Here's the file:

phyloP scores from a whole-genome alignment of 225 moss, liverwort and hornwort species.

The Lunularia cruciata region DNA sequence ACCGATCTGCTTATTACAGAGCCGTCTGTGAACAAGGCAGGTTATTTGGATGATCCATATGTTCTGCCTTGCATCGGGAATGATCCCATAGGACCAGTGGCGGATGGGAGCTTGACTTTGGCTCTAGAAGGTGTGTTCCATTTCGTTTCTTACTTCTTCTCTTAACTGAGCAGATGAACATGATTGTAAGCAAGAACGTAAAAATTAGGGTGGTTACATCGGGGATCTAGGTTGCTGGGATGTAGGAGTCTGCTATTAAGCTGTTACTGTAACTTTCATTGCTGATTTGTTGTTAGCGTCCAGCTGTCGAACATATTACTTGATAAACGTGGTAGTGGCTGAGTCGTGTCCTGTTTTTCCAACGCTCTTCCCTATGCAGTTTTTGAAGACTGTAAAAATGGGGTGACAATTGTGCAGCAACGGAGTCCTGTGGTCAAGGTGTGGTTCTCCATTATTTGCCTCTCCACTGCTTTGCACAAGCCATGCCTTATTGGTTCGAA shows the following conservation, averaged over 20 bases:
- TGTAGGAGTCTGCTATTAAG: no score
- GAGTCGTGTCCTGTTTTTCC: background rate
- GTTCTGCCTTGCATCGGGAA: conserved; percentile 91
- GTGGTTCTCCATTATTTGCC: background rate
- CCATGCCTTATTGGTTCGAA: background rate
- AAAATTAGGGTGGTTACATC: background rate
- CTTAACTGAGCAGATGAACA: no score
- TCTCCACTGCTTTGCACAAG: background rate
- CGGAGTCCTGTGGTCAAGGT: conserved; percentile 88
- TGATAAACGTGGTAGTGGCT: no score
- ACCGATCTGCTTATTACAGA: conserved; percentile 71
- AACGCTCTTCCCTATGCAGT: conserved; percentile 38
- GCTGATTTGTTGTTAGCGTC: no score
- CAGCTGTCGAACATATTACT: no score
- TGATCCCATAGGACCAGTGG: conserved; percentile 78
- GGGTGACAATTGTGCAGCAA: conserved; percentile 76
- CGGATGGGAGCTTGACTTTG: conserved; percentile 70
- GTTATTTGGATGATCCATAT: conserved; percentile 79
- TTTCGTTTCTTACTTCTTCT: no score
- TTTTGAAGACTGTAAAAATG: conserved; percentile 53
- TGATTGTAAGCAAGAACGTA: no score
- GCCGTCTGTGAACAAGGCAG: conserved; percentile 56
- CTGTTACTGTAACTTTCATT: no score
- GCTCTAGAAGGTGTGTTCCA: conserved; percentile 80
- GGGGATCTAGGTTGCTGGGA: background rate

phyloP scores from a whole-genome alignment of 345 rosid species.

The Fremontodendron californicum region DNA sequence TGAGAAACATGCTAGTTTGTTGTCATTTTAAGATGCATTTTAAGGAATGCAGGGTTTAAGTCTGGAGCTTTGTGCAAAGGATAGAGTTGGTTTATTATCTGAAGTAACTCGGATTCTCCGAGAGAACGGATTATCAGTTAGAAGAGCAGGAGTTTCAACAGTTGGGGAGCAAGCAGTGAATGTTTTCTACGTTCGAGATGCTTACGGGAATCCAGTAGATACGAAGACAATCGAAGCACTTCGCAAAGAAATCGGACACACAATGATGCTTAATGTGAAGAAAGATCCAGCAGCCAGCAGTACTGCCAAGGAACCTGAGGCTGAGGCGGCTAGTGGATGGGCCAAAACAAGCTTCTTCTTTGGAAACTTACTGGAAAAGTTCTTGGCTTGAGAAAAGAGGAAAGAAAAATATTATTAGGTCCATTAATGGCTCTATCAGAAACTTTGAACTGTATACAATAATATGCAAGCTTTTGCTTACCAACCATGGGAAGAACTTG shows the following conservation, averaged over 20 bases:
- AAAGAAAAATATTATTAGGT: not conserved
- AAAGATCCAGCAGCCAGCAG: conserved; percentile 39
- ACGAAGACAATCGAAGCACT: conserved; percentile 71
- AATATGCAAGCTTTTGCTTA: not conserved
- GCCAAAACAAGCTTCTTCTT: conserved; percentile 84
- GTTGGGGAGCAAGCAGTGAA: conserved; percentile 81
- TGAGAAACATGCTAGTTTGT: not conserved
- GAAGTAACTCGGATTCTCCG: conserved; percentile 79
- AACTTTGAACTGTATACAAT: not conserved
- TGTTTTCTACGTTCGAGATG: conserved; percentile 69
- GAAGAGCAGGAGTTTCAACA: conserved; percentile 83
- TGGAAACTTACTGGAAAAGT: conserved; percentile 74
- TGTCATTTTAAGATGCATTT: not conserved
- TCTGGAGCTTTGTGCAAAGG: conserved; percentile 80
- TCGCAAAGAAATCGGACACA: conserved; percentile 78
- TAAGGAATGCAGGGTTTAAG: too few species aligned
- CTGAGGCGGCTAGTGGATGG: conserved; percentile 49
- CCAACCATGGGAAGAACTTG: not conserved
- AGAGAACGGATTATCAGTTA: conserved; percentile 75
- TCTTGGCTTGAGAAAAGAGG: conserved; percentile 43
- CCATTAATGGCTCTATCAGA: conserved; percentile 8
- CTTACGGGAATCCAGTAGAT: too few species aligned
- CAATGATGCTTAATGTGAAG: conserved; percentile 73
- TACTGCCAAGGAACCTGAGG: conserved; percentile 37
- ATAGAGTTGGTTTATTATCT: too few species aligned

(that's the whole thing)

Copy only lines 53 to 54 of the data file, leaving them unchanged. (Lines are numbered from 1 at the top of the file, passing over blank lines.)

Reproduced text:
- TACTGCCAAGGAACCTGAGG: conserved; percentile 37
- ATAGAGTTGGTTTATTATCT: too few species aligned